The next day, Jim went to dinner with a few members of the faculty and his thoughts began to change. “It wasn’t any one thing; it was just an accumulation of watching these people and listening to them,” he says. “There was such an honesty and humility emanating from them. I was deeply touched and realized that I wanted to be more like them.”
As Jim struggled with the decision, he remembers thinking of many excuses why he shouldn’t come to Huntington: a son who was about be a high school senior, housing, schooling for his younger children, scenery, weather, flatness of the land. Most of it was sheer nonsense, Jim recalls, but over dinner with the Dowdens, Jim expressed his concerns, and rather than withdraw the offer – which he expected and would have found fine - Blair worked with him to sort through the spiritual crisis of making such a big change. Throughout the dinner conversation, to any problem Jim found about moving to Huntington, Blair offered a solution.
“When I made the decision to come to Huntington, it wasn’t an exclamatory response of ‘Yes, I can’t wait!’” Jim says. “It was, in all honesty, more like a sigh and then an, ‘Okay, God, if I have to.’”
In January of 1995, just a few months after the O’Donnells moved to Indiana, the family received the horrific news that Lizzie had terminal breast cancer.
“I thought we would move back East because the best doctors were in Boston and New York. Instead, our doctor friends back there directed us to the Indiana University medical center, which we soon learned was on the cutting edge of research,” Jim describes.
Jim began to write letters to friends back East, who, in some cases, thought Jim had been crazy to give up what he had back there. Those raw and honest letters were his attempt to begin a prayer network for Lizzie.
During the first nine months, Lizzie underwent two disfiguring surgeries and seven high-dosage chemotherapy treatments, and everything seemed to go well. Then in September, she came down with flu-like symptoms. A chest x-ray revealed a new terminal diagnosis. Lizzie now had heart failure from the chemotherapy, and since she had battled cancer so recently, she was not a good candidate for a heart transplant.
Lizzie did eventually get a heart transplant for research purposes only. Miraculously, she’s still enjoying life today and uses the time she’s been given in volunteer service, making a difference in many lives.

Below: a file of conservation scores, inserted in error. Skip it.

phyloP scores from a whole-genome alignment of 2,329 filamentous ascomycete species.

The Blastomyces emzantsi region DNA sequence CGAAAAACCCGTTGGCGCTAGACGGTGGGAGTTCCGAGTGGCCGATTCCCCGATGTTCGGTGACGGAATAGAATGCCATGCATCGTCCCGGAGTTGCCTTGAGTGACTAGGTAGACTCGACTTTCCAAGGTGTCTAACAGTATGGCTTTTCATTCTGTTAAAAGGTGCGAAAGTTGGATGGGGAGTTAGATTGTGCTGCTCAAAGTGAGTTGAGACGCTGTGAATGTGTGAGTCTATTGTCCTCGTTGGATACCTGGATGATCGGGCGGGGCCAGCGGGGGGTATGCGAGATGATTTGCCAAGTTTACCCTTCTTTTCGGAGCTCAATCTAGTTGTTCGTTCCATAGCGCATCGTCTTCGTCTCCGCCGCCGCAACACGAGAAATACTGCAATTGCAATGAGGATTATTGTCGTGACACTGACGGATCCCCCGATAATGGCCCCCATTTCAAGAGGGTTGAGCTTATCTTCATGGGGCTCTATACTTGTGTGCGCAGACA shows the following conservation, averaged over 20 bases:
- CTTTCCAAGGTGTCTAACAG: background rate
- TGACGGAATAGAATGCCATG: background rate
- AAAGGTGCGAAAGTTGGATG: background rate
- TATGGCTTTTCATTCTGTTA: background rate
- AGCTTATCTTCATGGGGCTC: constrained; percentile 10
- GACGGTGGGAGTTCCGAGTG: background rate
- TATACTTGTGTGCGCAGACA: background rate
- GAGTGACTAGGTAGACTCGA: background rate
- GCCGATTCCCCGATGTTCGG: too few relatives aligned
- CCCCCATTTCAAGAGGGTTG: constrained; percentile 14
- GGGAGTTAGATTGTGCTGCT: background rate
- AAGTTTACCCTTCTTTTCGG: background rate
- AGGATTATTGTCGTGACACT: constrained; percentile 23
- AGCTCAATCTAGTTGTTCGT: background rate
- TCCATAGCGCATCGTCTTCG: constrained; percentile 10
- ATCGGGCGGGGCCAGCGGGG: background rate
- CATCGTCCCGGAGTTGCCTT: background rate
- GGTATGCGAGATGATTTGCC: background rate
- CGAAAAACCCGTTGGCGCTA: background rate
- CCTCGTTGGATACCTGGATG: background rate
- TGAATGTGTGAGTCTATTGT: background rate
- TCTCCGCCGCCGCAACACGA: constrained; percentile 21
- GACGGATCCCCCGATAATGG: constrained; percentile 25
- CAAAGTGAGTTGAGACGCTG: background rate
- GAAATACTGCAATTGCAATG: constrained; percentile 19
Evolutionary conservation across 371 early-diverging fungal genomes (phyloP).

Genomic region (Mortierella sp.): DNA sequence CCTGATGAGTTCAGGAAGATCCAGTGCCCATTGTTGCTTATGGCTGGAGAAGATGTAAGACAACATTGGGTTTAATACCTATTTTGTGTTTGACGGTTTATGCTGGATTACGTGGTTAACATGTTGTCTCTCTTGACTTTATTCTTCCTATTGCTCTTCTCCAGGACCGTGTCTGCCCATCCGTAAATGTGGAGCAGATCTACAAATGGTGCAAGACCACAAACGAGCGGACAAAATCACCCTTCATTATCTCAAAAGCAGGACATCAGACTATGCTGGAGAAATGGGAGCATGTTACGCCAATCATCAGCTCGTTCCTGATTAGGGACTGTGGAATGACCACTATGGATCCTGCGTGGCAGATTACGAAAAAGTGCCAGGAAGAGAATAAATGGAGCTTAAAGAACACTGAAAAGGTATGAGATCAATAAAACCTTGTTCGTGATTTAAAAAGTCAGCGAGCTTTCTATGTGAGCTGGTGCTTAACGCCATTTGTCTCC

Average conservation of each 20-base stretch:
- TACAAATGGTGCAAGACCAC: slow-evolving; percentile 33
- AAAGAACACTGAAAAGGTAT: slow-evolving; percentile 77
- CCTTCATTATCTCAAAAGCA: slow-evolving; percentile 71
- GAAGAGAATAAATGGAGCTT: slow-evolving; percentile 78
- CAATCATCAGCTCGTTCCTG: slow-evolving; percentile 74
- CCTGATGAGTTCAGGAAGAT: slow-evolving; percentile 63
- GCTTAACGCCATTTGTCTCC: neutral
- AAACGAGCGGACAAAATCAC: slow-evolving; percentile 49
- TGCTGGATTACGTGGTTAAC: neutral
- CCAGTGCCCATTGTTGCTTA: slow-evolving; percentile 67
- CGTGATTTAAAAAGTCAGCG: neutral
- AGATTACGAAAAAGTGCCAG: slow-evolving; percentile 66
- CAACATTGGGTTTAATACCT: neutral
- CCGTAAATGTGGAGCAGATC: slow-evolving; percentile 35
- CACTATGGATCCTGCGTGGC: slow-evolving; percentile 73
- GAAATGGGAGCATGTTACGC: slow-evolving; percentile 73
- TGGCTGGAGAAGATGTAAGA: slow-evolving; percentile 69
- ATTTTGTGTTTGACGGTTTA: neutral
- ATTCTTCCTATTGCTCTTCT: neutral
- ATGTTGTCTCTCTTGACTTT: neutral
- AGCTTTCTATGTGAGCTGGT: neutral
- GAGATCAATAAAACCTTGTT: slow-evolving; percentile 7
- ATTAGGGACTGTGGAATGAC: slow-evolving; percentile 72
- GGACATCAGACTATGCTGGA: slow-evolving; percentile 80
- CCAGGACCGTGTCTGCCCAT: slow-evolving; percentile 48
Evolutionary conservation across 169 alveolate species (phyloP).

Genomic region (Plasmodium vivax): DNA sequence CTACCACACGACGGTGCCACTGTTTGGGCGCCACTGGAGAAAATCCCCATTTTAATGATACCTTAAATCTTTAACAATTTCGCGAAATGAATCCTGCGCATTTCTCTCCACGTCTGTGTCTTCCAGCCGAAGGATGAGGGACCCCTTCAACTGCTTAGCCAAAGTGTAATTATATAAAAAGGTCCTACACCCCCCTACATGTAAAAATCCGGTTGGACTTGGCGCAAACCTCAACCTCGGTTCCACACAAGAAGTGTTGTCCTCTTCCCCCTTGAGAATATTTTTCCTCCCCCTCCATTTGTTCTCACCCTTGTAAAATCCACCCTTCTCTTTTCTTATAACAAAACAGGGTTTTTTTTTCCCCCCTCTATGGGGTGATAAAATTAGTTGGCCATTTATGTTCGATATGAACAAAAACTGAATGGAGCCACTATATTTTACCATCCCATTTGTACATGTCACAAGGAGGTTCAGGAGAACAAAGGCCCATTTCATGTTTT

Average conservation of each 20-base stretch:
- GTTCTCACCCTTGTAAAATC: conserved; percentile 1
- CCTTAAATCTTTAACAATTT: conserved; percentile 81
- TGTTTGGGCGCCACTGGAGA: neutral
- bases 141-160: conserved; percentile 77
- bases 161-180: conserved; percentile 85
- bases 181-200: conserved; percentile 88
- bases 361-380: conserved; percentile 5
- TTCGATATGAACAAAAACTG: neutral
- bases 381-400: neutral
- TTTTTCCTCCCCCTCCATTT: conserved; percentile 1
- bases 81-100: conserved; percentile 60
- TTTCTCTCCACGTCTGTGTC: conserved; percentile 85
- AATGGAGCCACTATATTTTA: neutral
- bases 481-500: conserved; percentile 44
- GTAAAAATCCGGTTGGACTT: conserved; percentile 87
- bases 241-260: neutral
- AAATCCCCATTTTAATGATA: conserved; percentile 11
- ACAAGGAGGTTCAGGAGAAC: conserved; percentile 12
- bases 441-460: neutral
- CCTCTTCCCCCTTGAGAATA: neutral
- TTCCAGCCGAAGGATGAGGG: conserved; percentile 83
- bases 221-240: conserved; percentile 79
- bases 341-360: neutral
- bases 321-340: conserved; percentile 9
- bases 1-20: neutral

Throughout their ordeal, Jim and Lizzie found themselves within a community of deeply caring people – the same kind of people that Jim was so impressed with during his first interview. Still seemingly a stranger to these new colleagues, Jim found friendships and kindness from people who wanted to share his burden.
“Going through 18 straight months of pure, nonstop crisis was not easy. I was exhausted,” Jim remembers. “I’m grateful for the people on this campus who stuck with me, who I could go out to lunch with and ‘un-burden.’ And I’m grateful to the students who would send encouraging notes.”
There is a quilt hanging in the O’Donnell house that is a wonderful reminder of the love they have received from Huntington. A woman from their Sunday School class organized several loving women to make her a quilt. The quilter knew that time was of the essence, so she had members of the class each make a square so it could be done in enough time for Lizzie to enjoy.
“That quilt is a very visible reminder of the hope that we have. A reminder to us today that we have not been abandoned,” Jim says.
The O’Donnells know that awful things can happen in a fallen world, but they also know that God responds to prayer. “Our family has lived, in great part, because of the power of prayer,” Jim says. “Lizzie was not supposed to live a year. Yet, she did and then survived a heart transplant that was done for research purposes only with no expectation that she could or would make it as long and as far as she has. We’re fortunate people. We’ve lived through miracles.”